On the ground, TV crews did a pretty decent job of telling us the story, although I think the Weather Channel set up in one place and just kind of stayed there for a whole day. I saw the same two cops filling up a boat engine with gasoline for several hours, for example.
What was missing -- for me -- was creative use of drones to tell the story. Today's drones, equipped with cameras, are cheap and plentiful. I wish the networks had sent them up and given me a good bird'seye view of the whole situation on several occasions.
I know that TV reporters are trained to get the human element of a story first. I was a TV reporter myself. But, the broader context is also very helpful, and in this case really does tell the horror story of rainfall's devastating effects on Houston.
Just enjoying the read
In last weekend's Wall Street Journal, Will Schwalbe has a fine reflective piece on the joys of discovering books that have been left behind by people using rentals during the summer months, when things do tend to slow down.
"The serendipity is thrilling," he writes. He lists numerous books and authors he has simply run across when his mind was free to wander. Maybe those times were in summer; maybe not. Regardless, he let himself have the freedom to explore something he might never have given a second glance at in the hectic day-to-day busyness of American life.
It has been rare for me to allow myself such whimsies. I'm the kind of guy who thinks he must fill up all the available hours with reading that turns into something useful -- a valuable insight to be reviewed and perhaps used later in a discussion, a fact that must be squirreled away for retrieval when I'm writing, that kind of thing.
A few weeks ago I kind of stumbled onto Jack London and borrowed a huge book of his collected works from a friend and fan. I was hooked and wondered why I had read so little of this wondeful writer when I was a young man.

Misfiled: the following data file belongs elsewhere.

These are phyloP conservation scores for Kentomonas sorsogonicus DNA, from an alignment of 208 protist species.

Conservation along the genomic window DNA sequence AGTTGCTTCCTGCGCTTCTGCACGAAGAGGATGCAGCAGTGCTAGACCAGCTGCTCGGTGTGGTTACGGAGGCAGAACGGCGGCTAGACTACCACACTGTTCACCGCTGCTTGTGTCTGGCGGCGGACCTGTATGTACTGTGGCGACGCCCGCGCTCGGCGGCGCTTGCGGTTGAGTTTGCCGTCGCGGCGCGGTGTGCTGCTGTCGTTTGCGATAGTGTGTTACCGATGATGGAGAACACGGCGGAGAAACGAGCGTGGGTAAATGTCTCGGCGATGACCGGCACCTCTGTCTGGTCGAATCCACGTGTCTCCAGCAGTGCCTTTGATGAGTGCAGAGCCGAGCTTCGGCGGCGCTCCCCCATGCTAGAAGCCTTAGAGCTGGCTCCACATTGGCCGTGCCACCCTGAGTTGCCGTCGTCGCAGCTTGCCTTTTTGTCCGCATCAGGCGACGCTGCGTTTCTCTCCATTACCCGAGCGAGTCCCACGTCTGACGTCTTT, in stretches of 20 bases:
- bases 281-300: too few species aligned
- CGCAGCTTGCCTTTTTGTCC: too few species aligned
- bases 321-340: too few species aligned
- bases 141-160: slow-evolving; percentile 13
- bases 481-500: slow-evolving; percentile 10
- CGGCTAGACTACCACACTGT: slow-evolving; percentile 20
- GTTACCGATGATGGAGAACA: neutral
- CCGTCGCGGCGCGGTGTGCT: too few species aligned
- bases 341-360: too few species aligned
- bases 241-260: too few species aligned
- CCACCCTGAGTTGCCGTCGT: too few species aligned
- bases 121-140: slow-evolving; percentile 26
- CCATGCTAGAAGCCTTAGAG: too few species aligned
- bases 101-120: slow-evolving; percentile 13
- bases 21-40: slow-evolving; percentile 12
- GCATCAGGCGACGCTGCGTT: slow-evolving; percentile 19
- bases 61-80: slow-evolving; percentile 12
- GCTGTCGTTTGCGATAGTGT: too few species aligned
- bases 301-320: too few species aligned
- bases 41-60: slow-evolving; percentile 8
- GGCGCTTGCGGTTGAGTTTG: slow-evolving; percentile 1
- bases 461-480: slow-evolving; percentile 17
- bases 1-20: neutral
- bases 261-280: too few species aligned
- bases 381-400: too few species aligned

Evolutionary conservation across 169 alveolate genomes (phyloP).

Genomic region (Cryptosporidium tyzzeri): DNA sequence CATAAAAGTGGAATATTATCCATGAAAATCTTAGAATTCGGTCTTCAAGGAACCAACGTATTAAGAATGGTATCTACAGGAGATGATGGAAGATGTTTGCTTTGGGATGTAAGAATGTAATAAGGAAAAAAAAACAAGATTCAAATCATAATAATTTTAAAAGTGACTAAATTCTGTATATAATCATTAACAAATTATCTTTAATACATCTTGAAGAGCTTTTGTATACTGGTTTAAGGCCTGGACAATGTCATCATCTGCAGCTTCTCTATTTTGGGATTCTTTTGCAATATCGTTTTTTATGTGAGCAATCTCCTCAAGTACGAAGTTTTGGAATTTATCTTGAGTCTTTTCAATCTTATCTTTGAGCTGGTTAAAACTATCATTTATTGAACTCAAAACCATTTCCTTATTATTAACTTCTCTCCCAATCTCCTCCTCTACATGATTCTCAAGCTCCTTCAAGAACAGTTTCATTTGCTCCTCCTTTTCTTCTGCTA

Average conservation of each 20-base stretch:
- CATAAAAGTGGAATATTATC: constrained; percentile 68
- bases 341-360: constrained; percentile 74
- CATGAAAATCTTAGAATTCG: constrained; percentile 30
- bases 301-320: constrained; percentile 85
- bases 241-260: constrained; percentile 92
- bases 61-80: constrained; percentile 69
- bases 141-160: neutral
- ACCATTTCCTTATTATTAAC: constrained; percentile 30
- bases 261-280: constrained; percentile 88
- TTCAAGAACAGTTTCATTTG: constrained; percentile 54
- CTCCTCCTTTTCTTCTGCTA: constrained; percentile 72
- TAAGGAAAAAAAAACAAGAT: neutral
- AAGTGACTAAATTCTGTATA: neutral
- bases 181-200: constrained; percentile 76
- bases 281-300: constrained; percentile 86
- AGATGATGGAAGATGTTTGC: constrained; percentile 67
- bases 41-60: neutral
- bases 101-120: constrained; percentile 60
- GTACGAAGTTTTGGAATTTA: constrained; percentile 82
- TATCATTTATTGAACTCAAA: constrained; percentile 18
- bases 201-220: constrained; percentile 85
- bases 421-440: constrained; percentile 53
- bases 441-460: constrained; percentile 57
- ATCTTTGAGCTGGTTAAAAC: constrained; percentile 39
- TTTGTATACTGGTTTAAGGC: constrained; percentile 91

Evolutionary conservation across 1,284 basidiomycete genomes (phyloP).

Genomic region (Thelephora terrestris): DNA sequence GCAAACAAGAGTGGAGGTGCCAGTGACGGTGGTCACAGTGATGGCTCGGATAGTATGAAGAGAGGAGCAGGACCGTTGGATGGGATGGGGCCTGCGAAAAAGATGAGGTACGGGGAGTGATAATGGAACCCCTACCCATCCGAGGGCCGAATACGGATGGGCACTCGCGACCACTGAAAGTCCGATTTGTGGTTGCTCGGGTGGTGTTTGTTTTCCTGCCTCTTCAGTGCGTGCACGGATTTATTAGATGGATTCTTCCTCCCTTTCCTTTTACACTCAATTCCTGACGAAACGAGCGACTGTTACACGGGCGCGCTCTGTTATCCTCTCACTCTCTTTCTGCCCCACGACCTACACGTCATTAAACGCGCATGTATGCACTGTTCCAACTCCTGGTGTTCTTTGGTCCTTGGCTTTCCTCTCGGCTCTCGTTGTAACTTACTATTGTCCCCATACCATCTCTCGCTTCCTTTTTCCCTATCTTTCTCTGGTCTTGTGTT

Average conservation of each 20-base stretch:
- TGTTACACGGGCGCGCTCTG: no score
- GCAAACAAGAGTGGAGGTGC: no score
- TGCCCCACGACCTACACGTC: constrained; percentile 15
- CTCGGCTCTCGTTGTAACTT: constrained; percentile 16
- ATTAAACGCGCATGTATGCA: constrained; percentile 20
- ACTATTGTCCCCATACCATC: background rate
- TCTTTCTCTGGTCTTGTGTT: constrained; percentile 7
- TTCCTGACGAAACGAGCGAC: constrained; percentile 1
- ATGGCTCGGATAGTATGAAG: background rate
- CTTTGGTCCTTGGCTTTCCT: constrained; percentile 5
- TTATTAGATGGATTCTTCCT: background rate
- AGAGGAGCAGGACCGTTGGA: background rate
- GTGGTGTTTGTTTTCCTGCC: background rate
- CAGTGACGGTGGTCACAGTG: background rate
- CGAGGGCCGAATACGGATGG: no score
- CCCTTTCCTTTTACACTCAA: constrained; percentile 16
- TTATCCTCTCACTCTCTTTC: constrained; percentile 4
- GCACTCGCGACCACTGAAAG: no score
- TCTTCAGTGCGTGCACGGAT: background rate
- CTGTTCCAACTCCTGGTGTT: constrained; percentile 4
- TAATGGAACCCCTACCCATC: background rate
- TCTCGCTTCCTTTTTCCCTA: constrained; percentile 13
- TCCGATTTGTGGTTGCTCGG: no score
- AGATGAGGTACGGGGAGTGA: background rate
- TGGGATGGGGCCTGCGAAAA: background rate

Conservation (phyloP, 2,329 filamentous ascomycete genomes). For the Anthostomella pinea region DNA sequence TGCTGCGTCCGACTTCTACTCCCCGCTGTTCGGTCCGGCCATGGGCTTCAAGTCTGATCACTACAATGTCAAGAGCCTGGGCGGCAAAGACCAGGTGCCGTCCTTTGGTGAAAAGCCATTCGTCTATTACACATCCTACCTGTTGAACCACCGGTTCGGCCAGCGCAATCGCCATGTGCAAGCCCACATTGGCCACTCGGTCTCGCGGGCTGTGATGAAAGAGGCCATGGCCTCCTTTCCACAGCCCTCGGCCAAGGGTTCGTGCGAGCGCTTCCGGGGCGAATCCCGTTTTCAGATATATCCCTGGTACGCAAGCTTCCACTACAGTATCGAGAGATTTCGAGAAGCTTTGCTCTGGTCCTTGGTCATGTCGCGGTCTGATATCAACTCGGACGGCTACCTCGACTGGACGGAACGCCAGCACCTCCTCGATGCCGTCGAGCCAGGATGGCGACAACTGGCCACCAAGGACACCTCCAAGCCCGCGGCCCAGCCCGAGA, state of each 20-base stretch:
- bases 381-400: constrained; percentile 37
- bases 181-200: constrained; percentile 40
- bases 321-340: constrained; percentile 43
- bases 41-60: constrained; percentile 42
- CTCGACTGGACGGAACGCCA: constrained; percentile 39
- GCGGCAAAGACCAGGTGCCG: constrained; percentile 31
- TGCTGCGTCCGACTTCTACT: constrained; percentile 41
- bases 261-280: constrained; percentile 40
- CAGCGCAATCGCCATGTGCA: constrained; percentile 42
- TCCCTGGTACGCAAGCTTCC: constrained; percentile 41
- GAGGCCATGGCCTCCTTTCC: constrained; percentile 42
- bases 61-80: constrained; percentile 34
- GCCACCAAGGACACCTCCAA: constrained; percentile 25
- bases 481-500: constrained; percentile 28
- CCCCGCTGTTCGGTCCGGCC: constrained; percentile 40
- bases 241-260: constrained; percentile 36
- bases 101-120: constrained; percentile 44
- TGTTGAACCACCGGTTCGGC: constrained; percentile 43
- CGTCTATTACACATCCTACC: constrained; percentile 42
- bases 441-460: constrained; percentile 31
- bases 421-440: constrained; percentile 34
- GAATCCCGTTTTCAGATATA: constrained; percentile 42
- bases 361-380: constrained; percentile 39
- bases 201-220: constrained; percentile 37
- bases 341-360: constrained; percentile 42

I have not stopped there. From London, I have wandered into the territory of Louis L'Amour.
It's all just for fun. And I must admit I get a little guilty pleasure out of reading these slim volumes. But, they do seem to let my mind rest up, allowing me to let go a little and recede from the world of work where my brain seems to spend most of its waking hours.
An odd afternoon
It's been wild, I'm sure, at HEB next door to us, because it was wild when I was in there at 9 o'clock this morning to get some paper towels. Seems like everyone was wanting to buy water, which makes some sense, and toilet paper, which makes no sense to me at all. Why would you need extra toilet paper if you are on the outskirts of a hurricane? Maybe one person saw another person with a load of TP and thought, "Wow! I better stock up, too!" and then did so, and it started a domino-like absorption with stuff for the bathroom.
Over here at the library, it's almost business as usual, although we seem to have fewer kids and moms this afternoon.
We don't know what to expect tomorrow, but I'm guessing it will be hairy around here late tomorrow evening and Sunday.
Yeah, we have paper here. Just not that kind.
We saw it all from here
Dirtier and dirtier
Why we need to grow